Battlepanda: The dangerous purist


Always trying to figure things out with the minimum of bullshit and the maximum of belligerence.

Sunday, February 18, 2007

The dangerous purist

"One of the most difficult things in life is to draw the line between friend and foe," so quoth Caroline Glick in her column in the Jerusalem post. But one has a feeling that Ms. Glick have risen above this difficulty quite neatly by designating everyone who does not adopt a purely pro-Israel point of view as "foe."

Last week in Mecca, the Fatah terror group, which mixes the murder of Israelis with negotiations with Israelis, officially joined forces with the Hamas terror group, which murders Israelis while refusing to negotiate with us.

Although the agreement makes it clear that both are at war with Israel, on Sunday the Olmert government decided to reserve judgment on the terror unity deal. And Monday morning Vice Premier Shimon Peres warned that saying bad things about the Mecca deal would only weaken Fatah terror boss Mahmoud Abbas, whom we should strengthen because he likes to negotiate while killing.

Given how hard it is for Israel to identify its Arab foes, it is little wonder that identifying Jewish foes is a near-Herculean task.

Terrorism is everywhere to be deplored, but so is occupation. Trying to discredit your opponent for practicing the one is kind of rich when your side is practicing the other.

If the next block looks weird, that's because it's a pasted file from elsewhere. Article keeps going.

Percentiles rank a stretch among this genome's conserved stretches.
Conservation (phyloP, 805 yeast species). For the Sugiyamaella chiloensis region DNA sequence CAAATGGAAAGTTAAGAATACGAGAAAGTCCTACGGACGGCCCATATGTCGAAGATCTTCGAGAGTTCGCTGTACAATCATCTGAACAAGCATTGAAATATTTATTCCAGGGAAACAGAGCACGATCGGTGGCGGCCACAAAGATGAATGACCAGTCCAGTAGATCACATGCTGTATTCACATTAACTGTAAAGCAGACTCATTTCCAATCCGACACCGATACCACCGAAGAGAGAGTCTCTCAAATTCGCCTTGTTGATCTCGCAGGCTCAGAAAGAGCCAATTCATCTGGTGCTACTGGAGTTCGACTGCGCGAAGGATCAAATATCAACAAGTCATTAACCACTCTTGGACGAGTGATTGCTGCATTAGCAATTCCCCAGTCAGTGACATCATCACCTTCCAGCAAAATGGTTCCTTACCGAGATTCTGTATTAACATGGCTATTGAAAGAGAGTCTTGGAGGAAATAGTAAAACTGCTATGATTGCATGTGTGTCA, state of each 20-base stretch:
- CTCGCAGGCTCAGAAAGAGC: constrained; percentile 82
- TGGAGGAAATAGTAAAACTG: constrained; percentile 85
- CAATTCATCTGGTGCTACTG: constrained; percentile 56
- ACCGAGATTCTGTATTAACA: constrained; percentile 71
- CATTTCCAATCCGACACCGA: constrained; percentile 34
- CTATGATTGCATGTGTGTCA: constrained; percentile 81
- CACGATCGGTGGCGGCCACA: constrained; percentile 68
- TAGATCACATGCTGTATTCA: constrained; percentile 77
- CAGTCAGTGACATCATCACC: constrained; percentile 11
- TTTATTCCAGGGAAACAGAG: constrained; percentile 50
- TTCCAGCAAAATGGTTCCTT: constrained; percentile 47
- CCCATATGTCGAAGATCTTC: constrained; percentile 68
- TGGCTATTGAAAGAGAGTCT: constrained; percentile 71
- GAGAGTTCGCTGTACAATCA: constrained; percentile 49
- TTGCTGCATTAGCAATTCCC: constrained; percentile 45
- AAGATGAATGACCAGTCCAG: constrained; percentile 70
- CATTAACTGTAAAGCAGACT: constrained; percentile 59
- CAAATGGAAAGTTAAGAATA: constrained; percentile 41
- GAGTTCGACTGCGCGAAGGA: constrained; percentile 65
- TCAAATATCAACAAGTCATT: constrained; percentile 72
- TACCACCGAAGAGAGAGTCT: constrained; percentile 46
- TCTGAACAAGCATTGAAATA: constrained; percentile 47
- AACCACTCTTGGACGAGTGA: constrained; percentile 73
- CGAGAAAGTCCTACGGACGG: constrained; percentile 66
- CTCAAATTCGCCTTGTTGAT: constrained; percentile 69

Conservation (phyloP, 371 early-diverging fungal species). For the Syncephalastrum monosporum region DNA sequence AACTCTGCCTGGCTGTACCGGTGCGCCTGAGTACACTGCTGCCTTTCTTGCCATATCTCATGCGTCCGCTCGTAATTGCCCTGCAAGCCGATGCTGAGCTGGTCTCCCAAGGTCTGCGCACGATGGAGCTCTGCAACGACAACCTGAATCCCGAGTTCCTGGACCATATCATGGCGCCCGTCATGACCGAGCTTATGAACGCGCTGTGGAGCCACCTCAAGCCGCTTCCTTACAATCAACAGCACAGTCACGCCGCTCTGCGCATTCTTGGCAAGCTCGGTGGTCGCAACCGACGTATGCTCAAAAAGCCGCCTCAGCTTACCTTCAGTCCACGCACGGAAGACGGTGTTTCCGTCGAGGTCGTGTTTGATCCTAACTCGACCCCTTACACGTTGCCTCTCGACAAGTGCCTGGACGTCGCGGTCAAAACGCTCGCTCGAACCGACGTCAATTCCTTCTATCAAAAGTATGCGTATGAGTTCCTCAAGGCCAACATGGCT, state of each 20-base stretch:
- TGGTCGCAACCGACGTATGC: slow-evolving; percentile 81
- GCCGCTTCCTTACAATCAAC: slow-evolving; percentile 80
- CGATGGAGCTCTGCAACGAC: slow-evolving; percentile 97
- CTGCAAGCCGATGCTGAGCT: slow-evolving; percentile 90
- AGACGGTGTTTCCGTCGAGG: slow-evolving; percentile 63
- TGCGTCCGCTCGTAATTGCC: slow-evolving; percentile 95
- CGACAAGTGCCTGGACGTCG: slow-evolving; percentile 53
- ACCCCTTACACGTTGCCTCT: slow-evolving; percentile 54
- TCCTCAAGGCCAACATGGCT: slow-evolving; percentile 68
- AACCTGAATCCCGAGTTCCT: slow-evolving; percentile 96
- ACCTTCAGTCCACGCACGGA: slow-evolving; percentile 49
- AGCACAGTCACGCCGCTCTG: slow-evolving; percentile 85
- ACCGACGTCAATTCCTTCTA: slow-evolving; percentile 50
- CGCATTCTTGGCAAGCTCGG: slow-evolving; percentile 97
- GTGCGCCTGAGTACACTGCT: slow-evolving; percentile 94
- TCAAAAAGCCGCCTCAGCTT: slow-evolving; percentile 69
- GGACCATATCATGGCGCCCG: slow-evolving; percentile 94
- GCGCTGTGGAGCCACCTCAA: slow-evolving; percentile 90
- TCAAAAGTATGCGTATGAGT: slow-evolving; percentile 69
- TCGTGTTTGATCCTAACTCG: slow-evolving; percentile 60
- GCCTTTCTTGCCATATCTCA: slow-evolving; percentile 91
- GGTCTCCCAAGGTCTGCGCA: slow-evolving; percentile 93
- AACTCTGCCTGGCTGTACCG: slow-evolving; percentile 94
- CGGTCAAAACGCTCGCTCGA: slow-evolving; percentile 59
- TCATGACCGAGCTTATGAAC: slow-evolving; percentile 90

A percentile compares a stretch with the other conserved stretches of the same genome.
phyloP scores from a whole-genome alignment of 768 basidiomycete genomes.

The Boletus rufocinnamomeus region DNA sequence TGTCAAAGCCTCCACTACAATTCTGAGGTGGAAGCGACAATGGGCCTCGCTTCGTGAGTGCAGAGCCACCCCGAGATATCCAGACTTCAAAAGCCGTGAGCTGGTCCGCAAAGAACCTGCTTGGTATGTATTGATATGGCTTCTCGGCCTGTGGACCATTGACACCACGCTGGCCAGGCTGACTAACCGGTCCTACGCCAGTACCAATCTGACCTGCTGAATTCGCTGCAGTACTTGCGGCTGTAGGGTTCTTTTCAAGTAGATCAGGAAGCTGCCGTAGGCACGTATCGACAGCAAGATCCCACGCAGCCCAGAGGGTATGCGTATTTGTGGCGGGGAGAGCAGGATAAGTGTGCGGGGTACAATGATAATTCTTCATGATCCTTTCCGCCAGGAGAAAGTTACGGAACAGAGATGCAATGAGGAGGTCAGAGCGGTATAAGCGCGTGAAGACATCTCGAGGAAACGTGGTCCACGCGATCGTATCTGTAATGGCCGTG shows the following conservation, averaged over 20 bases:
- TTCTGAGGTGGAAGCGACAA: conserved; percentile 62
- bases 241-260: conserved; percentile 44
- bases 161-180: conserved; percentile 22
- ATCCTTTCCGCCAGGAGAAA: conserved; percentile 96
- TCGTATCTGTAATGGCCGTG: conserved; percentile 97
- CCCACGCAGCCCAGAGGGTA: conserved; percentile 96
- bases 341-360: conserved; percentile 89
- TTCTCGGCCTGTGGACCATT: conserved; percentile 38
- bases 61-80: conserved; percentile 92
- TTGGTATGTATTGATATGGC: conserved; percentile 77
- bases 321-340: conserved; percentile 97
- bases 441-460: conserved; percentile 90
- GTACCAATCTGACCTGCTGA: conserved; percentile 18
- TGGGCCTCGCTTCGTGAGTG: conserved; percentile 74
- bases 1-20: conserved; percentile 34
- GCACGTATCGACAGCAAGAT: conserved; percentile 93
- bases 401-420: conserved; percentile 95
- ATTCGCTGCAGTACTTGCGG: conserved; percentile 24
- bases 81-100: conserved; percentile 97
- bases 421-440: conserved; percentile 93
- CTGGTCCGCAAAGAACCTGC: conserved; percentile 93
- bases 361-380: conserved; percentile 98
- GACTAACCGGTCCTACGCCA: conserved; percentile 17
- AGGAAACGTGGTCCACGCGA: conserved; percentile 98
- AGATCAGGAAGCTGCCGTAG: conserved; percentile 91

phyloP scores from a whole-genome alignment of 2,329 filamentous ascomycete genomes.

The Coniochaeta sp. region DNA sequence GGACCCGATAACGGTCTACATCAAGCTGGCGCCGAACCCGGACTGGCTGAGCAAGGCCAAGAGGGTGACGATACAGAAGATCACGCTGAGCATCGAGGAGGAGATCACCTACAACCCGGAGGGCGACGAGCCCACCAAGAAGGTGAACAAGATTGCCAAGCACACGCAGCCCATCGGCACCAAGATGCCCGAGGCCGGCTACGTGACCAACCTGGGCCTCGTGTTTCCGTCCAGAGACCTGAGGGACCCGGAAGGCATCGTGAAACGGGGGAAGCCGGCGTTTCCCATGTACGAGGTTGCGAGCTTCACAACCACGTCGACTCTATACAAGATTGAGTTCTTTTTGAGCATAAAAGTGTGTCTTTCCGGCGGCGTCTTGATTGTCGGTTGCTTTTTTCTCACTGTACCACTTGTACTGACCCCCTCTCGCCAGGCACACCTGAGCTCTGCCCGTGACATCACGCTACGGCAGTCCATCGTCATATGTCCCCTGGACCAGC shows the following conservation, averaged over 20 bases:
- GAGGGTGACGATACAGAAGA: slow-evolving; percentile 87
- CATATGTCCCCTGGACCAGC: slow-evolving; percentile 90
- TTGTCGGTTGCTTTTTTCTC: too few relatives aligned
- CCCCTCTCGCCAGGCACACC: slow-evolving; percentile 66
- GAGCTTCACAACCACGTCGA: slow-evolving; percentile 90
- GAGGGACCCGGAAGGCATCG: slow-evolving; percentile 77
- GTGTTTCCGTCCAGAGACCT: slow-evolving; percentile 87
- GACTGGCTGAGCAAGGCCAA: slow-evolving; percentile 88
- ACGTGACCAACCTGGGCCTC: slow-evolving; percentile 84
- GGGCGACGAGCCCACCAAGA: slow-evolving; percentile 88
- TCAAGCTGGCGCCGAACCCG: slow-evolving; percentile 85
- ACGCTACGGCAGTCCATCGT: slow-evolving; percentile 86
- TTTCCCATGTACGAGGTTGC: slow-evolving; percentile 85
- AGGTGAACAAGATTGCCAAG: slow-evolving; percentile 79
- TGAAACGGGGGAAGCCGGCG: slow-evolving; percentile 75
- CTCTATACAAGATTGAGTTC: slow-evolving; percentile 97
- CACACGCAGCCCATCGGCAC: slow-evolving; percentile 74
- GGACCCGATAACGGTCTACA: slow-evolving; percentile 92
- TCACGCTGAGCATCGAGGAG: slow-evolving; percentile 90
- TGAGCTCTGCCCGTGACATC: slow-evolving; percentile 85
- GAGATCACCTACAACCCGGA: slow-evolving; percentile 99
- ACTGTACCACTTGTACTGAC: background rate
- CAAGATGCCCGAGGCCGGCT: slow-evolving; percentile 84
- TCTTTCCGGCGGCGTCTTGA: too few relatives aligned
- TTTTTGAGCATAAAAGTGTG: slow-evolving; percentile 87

I found The Wind that Shakes the Barley a tad too didactic and simplistic a film for its own good, but it does present a vivid depiction of the dignity-wrecking misery of living under occupation. We are often reminded that the Israeli people are living under a constant threat of attack, that the cafe visits and bus rides we take for granted are life and death gambles for them. We are asked to empathize with them and understand how such constant fear and torment leads to extreme measures. To be honest, I've never felt the power of such appeals because it's always been so obvious to me that the prospect of living under a hostile authority is worse.

In response to Glick's column, Alon Levy had this to say:
The real danger here is of course not about relatively insignificant writers on partisan papers. Rather, it’s that governments will heed those writers’ requirements and stop negotiating. As Rabin and Peres emphasized time and time again in the wake of the Oslo Accords, peace is something you make with enemies. At the time, the Hamas bombings seemed to belie that saying; now that Palestinians are ready to move on and Fatah is no longer pro-terror, it makes perfect sense.

A pro-Palestinian purist would see Rabin as an oppressor. Why wouldn’t he? During the first Intifada, Rabin didn’t pledge support for the Palestinians, but rather said that the IDF should “Break their arms and legs” (variant quote: “break their bones”). He made peace not because of humanitarian concern with Palestinian suffering but because he realized it was in Israel’s best geopolitical interest.
The Glicks on both sides of the Israel/Palestinian conflict are not helping.